Ubisoft’s Flashback is a remake of the 1993 classic of the same name, a videogame that by many is considered a landmark title for the adventure genre. There are many conventions established by the original title that are still leant upon by even the most modern designs, and for good reason. Interactive adventures have to walk a delicate line between story progression and player involvement, and Flashback managed to handle this in a way no other videogame of its era could claim to.
Things have changed considerably in the twenty years since Flashback’s debut, and videogame design is no longer limited by technology in the same way. Of course there will always be constraints due to hardware, but the likes of Brothers: A Tale of Two Sons and Telltale Games’ The Walking Dead series have proved that the line between story and interaction is much easier to draw than ever before. For this reason Flashback will never have the impact it once did, but that doesn’t prevent it from being a perfectly enjoyable experience even to this day.
The core Flashback experience is, as it always was, dependant on the player’s willingness to explore. Playing in 2D a large map awaits the player with objectives littered throughout; the task being to navigate between each through a combination of platforming, logic puzzles and interaction with characters in the environment. There’s the odd bit of combat thrown in for good measure – with the player afforded both melee attacks and firearms – but by-and-large Flashback is a thinking mans game; or at least an experimenting one’s.
The challenges involved are entirely logical puzzles; the kind that once you know the answer you can’t help but wonder why you didn’t think of that in the first place. There are a number of gather missions and dexterity challenges also, but Flashback was clearly designed for its mental challenges back in 1993 and, thanks to some minor alterations of certain puzzles, this still holds true today.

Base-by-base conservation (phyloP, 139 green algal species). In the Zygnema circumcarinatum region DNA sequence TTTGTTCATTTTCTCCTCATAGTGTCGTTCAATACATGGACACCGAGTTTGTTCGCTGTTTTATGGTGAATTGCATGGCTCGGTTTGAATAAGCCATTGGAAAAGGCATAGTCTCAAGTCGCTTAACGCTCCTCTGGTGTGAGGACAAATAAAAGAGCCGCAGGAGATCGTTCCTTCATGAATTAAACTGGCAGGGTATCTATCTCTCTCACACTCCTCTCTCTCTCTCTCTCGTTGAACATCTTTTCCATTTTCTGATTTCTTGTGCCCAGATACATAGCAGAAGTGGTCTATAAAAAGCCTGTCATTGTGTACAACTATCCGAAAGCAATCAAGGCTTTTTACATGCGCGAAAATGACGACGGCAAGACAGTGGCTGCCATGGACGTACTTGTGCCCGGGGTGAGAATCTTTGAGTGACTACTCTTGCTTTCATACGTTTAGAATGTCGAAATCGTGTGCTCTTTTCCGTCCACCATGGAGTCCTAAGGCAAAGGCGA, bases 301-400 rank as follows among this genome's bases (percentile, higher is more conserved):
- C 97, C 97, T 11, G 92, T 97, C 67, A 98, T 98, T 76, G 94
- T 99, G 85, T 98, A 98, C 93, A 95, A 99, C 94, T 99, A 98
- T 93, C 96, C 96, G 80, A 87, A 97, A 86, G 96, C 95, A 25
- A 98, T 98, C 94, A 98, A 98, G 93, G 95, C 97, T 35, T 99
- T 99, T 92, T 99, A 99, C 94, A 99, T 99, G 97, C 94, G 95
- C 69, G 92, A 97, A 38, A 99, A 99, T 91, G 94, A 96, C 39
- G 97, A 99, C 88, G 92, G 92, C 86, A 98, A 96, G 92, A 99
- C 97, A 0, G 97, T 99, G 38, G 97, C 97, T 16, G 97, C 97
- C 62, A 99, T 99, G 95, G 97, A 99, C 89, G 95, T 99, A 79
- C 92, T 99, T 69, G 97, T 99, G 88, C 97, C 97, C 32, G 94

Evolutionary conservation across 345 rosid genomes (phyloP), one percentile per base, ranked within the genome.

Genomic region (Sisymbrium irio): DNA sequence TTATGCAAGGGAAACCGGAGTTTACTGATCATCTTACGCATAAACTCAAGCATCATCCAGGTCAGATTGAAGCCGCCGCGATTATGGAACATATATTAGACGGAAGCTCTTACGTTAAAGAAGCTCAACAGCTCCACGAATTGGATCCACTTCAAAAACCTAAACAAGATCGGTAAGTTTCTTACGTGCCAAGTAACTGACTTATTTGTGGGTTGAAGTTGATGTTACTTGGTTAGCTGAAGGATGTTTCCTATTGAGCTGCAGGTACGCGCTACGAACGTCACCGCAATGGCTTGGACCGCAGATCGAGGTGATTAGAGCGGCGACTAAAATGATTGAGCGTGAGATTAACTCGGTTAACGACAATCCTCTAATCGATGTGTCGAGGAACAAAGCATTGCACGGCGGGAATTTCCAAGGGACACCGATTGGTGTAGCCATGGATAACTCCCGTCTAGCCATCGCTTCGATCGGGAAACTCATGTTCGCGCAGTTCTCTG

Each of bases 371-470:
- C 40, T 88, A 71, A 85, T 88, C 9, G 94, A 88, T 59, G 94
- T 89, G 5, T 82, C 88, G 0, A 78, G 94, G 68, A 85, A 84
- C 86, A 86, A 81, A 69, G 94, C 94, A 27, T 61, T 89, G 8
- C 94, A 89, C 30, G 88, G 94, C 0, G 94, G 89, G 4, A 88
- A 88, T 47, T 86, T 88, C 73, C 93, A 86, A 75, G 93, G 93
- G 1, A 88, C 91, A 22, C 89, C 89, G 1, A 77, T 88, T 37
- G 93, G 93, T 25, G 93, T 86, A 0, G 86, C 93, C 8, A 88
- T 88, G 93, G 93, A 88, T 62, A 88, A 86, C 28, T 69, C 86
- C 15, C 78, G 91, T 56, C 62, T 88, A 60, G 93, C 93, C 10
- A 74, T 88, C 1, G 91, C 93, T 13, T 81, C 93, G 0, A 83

The quality of Flashback’s graphics clearly affect a lot more than just it’s presentation, as some of the tasks the player faces are much easier with the added dimension of visual clarity. And it does look good: Flashback treads the line walked by the majority of Ubisoft’s digital titles at present, given a spit polish and made to look far better than even the biggest budget retail productions at the beginning of this hardware generation. Flashback today is what every gamer wished Flashback could have been back in 1993; a realisation that is both shocking and heartwarming for any gamer who earned their stripes in the late ‘80s.
Despite the quality presented in most of Flashback’s campaign there is the occasional flaw. The clever environment design can often lead to players missing an objective simply because it blends so well with it’s surroundings, and the demands for backtracking occasionally border on tedious when enemies often seem to respawn within seconds. However, one of the biggest issues Electronic Theatre had with the preview build of Flashback was with the jump commands, which – although still split between analog stick and A button – have been tightened up considerably.
Both elegant and inspiring, Flashback may no longer be the revolutionary design it once was, but it’s still worthy of your attention. This is a videogame that was set aside in the 16-bit era and considered a title that would break the mould; which it did of course, and here in the youth of high-definition systems and console digital distribution Flashback still stands out as a well designed slice of interactive entertainment. It’s worth reliving Flashback for the nostalgia alone, but even if it was before your time there’s enough quality gameplay here to repay your investment.